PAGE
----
Astronauts relax, take in views after 2 spacewalks

Astronauts relax, take in views after 2 spacewalks (AP)
In this frame grab made from NASA TV, space shuttle mission specialists Alvin Drew, left, and Stephen Bowen, make one final spacewalk of the mission and the final one involving Discovery at the International Space Station Tuesday, March 2, 2011. (AP Photo/NASA TV)

(AP) -- The 12 orbiting astronauts took care of a little maintenance work aboard the International Space Station on Thursday and gave it a boost before enjoying a well deserved break.

With the major objectives of their joint mission behind them, the station and shuttle crews couldn't wait to gather around the big bay window to take in the majestic views of Earth. Mission Control gave them the afternoon off, a day after the second and final of Discovery's final journey.

Astronaut Alvin Drew, one of the spacewalkers, said when he first floated out earlier in the week, "I had to keep reminding myself that I had a job to do and not just take in this gorgeous scenery around me."

"You are part of the scene. You've gone through the looking glass," he said in a series of TV interviews.

Astronaut Nicole Stott said she and her crewmates have talked a lot about Discovery's final voyage. NASA's oldest shuttle will be retired once it returns to Earth next week and be sent to a museum.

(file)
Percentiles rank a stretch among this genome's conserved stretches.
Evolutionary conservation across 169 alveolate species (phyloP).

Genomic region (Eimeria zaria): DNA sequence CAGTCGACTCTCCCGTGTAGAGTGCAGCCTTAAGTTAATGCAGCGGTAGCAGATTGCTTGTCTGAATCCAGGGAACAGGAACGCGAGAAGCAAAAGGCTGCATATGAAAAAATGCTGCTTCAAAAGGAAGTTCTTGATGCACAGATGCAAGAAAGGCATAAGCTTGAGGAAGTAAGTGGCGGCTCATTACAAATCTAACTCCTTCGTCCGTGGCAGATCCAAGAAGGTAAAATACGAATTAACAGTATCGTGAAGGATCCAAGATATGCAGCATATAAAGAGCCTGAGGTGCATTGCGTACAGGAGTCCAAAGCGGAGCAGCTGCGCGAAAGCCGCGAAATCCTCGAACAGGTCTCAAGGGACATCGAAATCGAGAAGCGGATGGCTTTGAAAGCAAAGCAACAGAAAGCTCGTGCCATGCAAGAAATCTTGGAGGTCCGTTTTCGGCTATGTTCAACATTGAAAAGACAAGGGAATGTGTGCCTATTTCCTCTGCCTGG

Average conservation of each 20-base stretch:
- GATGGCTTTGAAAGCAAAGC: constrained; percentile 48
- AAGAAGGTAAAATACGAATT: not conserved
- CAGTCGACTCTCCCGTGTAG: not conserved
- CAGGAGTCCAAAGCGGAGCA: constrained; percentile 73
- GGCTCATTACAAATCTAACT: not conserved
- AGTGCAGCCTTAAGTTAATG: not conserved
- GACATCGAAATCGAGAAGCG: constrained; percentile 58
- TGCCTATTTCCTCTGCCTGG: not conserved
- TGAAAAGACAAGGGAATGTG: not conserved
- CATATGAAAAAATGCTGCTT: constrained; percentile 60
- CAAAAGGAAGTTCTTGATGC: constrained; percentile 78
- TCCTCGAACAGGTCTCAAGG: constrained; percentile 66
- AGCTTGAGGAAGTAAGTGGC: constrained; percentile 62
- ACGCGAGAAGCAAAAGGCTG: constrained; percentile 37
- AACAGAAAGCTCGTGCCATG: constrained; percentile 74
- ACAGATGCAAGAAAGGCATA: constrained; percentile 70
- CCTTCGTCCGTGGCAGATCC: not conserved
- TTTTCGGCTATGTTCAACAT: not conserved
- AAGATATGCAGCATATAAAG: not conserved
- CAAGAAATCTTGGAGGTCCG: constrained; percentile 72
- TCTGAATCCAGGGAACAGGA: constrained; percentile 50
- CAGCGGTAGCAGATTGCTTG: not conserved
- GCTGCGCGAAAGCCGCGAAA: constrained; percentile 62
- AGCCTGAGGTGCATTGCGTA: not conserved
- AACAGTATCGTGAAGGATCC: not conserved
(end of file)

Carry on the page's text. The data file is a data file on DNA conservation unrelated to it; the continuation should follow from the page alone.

Endeavour will make its farewell flight in April, and Atlantis will close out NASA's 30-year shuttle program this summer.

Stott noted that the word "bittersweet" is used quite a bit to describe this last flight of Discovery, which she called "a really, really high-performing spacecraft."

"I tend to think more 'bittersad,' " she told an interviewer.

She added: "It's just a part of history that I hope we hold on to and appreciate and that we celebrate when we get home and are walking away from her on the runway for the last time."

Shuttle commander Steven Lindsey said the mission has gone "just absolutely spectacular" and he and his crew couldn't be happier.

The six shuttle and six station teamed up to install a new storage room on the orbiting lab, and hooked up an equipment platform with a spare radiator.

On Thursday morning, they fired Discovery's thrusters to steer the outpost into a slightly higher orbit. And late afternoon, they were going to get a special phone call - from President Barack Obama.

Discovery will remain at the space station until Sunday, a day longer than originally planned. The extra time will be used to unload supplies and experiments from the storage unit. They may get yet another bonus day in orbit, which would stretch their mission to 13 days. A decision was expected Thursday.


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